Wednesday, February 3, 2016

James' "Works": Commentary Evidence

To enforce the point I was making in my blog entry What Is Meant By "Works"?, here are the commentaries of Matthew Henry, Matthew Poole, and Simon J. Kistemaker.

Matthew Henry's Commentary (Book 6, page 791-792)
6. We are taught that a justifying faith cannot be without works, from two examples, Abraham and Rahab.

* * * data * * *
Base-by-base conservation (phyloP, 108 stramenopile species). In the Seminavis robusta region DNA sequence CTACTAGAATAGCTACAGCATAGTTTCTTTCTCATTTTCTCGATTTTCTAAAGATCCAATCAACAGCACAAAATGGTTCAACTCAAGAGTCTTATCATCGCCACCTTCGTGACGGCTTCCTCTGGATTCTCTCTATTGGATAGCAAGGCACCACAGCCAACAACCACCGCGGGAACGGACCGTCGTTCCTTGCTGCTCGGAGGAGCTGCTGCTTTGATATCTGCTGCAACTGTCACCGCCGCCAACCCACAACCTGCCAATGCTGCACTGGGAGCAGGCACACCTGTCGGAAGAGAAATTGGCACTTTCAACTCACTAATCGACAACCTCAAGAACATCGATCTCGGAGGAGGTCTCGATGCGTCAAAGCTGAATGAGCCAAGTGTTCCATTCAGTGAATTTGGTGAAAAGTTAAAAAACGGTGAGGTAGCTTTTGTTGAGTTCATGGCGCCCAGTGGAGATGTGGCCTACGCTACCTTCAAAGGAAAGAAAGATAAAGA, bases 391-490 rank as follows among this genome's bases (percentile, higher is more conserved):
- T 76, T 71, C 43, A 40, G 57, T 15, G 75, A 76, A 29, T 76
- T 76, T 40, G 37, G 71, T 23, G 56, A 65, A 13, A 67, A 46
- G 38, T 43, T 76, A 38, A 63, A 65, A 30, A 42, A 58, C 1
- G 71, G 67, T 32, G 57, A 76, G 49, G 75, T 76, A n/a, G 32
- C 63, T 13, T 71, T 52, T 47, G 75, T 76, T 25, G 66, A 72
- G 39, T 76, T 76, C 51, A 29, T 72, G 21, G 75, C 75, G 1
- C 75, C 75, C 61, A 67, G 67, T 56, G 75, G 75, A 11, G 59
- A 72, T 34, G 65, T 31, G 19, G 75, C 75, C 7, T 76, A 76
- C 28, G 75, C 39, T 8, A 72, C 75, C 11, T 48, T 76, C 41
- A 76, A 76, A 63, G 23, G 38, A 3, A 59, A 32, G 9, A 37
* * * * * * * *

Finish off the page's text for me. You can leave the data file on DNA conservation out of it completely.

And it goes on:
(1.) The first instance is that of Abraham, the father of the faithful, and the prime example of justification, to whom the Jews had a special regard (v. 21): Was not Abraham our father justified by works, when he had offered Isaac his son upon the altar? Paul, on the other hand, says (in ch. 4 of the epistle to the Romans) that Abraham believed, and it was counted to him for righteousness. But these are well reconciled, by observing what is said in Heb. 11, which shows that the faith of both of Abraham and Rahab was such as to produce those good works of which James speaks, and which are not to be separated from faith as justifying and saving. By what Abraham did, it appeared that he truly believed. Upon this footing, the words of God himself plainly put this matter. Gen. 22:16, 17, Because thou hast done this thing, and hast not withheld thy son, thine only son; therefore in blessing I will bless thee. Thus the faith of Abraham was a working faith (v. 22), it wrought with his works, and by works was made perfect. And by this means you come to the true sense of that scripture which saith, Abraham believed God, and it was imputed unto him for righteousness, v. 23. And thus he became the friend of God. Faith, producing such works, endeared him to the divine Being, and advanced him to very peculiar favours and intimacies with God. It is a great honour done to Abraham that he is called and counted the friend of God. You see then (v. 24) how that by works a man is justified (comes into such a state of favour and friendship with God), and not by faith only; not by a bare opinion, or profession, or believing without obeying, but by having such a faith as is productive of good works. Now besides the explication of this passage and example, as thus illustrating and supporting the argument James is upon, many other useful lessons may be learned by us from what is here said concerning Abraham. [1.] Those who would have Abraham's blessings must be careful to copy after his faith: to boast of being Abraham's seed will not avail any, if they do not believe as he did. [2.] Those works which evidence true faith must to works of self-denial, and such as God himself commands (as Abraham's offering up his son, his only son, was), and not such works as are pleasing to flesh and blood and may serve our interest, or are the mere fruits of our own imagination and devising. [3.] What we piously purpose and sincerely resolve to do for God is accepted as if actually performed. Thus Abraham is regarded as offering up his son, though he did not actually proceed to make a sacrifice of him. It was a done thing in the mind, and spirit, and resolution of Abraham, and God accepts it as if fully performed and accomplished. [4.] The actings of faith make it grow perfect, as the truth of faith makes it act. [5.] Such an acting faith will make others, as well as Abraham, friends of God. Thus Christ says to his disciples, I have called you friends, John 15:15. All transactions between God and the truly believing soul are easy, pleasant, and delightful. There is one will and one heart, and there is a mutual complacency. God rejoiceth over those who truly believe, to do them good; and they delight themselves in him.